Politicization and Expertise: Exit, Effort, and Investment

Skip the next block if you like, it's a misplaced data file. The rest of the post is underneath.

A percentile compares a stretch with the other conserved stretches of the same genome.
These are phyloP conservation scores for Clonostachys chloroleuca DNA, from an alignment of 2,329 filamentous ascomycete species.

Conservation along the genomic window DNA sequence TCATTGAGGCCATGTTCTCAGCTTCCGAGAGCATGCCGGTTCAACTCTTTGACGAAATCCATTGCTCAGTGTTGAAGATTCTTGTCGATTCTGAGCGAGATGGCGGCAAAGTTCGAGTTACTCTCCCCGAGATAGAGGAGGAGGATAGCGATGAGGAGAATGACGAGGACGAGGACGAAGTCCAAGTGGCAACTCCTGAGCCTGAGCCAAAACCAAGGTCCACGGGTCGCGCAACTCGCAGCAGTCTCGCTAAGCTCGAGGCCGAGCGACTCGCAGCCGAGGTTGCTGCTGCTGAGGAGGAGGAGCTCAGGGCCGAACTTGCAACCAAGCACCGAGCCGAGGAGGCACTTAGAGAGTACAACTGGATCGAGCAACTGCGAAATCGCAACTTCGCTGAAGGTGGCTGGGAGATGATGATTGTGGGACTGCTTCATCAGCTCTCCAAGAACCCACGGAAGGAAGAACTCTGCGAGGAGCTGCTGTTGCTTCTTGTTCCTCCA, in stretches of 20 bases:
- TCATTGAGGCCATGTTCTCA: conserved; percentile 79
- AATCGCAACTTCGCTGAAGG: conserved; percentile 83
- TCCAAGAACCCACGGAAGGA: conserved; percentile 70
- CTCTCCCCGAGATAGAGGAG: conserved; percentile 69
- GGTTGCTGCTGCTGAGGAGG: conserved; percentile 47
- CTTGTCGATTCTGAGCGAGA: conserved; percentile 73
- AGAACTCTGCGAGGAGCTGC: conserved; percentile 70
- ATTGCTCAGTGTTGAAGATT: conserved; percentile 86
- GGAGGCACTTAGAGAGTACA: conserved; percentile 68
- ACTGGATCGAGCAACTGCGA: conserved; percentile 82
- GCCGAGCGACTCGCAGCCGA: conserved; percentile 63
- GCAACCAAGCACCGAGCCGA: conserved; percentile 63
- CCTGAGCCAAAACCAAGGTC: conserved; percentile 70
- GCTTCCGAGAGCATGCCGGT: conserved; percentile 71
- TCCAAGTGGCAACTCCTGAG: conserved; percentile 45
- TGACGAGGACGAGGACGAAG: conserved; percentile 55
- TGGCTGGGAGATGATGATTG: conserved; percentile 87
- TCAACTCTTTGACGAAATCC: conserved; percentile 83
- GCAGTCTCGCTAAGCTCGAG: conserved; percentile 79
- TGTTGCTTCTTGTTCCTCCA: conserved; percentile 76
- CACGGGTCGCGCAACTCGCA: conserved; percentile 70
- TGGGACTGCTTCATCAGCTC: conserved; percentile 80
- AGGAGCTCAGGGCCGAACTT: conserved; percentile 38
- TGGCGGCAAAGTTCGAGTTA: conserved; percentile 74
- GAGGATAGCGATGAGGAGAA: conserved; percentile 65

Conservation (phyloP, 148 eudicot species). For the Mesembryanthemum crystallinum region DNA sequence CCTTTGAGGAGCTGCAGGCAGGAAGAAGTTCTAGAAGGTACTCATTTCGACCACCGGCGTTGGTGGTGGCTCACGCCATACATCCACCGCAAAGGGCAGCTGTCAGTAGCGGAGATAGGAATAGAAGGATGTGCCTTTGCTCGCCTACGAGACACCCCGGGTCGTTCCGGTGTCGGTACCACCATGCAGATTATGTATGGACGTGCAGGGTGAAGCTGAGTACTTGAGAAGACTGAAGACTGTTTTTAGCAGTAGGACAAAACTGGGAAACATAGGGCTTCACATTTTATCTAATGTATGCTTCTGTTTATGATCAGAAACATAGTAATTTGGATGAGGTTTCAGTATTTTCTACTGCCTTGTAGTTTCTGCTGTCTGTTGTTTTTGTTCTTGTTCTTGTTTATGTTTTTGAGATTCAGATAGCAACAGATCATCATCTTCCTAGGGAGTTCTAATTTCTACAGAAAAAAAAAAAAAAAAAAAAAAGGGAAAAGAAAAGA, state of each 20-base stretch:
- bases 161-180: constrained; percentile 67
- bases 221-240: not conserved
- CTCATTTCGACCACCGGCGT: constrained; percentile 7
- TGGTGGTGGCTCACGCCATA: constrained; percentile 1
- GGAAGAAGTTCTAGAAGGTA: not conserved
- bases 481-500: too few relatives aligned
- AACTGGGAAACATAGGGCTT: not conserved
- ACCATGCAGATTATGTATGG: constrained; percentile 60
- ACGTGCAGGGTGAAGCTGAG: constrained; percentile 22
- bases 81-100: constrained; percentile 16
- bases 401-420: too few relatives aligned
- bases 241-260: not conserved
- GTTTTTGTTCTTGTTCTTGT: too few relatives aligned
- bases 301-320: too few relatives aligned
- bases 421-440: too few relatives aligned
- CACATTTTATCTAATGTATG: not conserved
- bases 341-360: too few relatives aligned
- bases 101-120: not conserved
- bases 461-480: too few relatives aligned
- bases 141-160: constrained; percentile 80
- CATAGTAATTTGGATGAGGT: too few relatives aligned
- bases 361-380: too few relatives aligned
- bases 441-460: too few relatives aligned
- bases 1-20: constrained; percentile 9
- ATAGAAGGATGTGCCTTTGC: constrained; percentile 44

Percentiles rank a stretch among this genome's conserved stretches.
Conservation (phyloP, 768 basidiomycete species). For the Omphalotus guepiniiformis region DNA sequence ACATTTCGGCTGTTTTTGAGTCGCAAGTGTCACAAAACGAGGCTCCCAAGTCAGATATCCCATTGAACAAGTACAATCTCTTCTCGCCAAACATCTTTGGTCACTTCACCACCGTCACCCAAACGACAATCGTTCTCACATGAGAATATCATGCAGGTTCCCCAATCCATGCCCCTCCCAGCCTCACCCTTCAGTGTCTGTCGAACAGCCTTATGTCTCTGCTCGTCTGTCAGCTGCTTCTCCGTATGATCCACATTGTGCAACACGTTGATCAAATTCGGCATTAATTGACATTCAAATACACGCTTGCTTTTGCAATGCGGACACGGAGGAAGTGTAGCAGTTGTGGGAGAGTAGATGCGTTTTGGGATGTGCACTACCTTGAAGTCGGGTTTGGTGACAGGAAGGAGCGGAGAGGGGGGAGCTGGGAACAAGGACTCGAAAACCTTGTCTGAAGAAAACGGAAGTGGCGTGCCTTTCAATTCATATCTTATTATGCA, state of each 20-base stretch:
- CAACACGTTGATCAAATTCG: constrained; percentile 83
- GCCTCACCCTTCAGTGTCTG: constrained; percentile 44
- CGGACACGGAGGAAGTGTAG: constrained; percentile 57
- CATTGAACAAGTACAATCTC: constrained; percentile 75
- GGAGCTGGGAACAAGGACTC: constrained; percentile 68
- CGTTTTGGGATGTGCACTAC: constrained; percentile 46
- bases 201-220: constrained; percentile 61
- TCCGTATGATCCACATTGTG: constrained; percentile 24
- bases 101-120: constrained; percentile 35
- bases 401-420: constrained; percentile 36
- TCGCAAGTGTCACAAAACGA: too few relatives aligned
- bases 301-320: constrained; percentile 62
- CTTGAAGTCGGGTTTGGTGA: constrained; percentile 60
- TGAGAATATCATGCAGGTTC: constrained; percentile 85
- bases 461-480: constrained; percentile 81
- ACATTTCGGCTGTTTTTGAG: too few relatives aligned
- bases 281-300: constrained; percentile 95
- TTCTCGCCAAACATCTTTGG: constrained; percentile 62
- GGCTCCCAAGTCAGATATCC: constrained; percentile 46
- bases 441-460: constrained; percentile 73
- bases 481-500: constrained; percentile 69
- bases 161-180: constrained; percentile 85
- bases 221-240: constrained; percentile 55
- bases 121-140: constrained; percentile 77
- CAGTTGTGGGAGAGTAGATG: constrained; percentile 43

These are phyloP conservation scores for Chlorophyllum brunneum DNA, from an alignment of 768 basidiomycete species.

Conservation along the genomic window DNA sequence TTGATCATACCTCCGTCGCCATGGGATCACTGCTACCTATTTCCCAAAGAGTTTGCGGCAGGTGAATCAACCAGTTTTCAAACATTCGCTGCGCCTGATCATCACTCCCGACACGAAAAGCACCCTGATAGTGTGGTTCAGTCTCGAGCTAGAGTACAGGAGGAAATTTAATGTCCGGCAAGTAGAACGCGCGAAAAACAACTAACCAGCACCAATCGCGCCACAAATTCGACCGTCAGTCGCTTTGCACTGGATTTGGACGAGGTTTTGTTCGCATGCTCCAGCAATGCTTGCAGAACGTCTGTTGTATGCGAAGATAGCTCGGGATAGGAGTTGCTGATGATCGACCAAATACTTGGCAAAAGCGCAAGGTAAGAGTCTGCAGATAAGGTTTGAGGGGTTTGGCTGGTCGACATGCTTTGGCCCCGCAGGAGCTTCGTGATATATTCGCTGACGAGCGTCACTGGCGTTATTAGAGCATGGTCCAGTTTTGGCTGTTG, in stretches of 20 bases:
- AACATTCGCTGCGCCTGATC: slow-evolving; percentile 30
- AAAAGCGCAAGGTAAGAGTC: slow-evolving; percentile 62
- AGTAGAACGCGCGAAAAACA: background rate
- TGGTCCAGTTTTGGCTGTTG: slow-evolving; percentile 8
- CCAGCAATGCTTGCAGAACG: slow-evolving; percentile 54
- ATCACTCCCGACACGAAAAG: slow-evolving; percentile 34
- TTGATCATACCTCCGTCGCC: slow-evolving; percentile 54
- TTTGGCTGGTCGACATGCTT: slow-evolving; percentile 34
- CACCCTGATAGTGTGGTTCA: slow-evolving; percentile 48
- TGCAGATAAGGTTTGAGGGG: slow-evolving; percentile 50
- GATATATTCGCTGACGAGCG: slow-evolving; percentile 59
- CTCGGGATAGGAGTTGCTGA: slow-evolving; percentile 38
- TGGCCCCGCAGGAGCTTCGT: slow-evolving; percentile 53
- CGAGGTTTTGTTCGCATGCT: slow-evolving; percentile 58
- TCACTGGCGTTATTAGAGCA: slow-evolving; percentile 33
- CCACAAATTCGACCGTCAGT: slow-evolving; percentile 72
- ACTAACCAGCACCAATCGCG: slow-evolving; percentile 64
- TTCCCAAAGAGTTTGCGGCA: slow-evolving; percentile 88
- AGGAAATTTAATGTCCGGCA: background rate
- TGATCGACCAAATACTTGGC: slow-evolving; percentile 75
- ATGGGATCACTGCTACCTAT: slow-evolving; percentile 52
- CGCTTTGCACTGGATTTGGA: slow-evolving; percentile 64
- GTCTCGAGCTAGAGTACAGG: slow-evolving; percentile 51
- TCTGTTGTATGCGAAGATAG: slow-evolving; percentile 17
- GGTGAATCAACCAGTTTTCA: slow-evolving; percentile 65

Federal civil servants need policy expertise to formulate and implement public policy. Presidents and congresses do not confer such expertise when they delegate responsibility for policy making. Existing research suggests that elected officials’ efforts to gain control of federal agencies can reduce agency expertise by inducing civil servants to exit the agency and reducing incentives for civil servants to exert effort, including acquiring policy expertise. I use data from an original survey of federal executives to examine whether politicization reduces agency expertise. I find that civil servants whose policy preferences diverge from those of political appointees are more likely to perceive that their agency is politicized and that civil servants who perceive their agency is politicized are more likely to exit the agency and less likely to engage in behaviors that build policy expertise. In total, these findings provide systematic, microlevel evidence demonstrating how politicization can reduce agency policy expertise.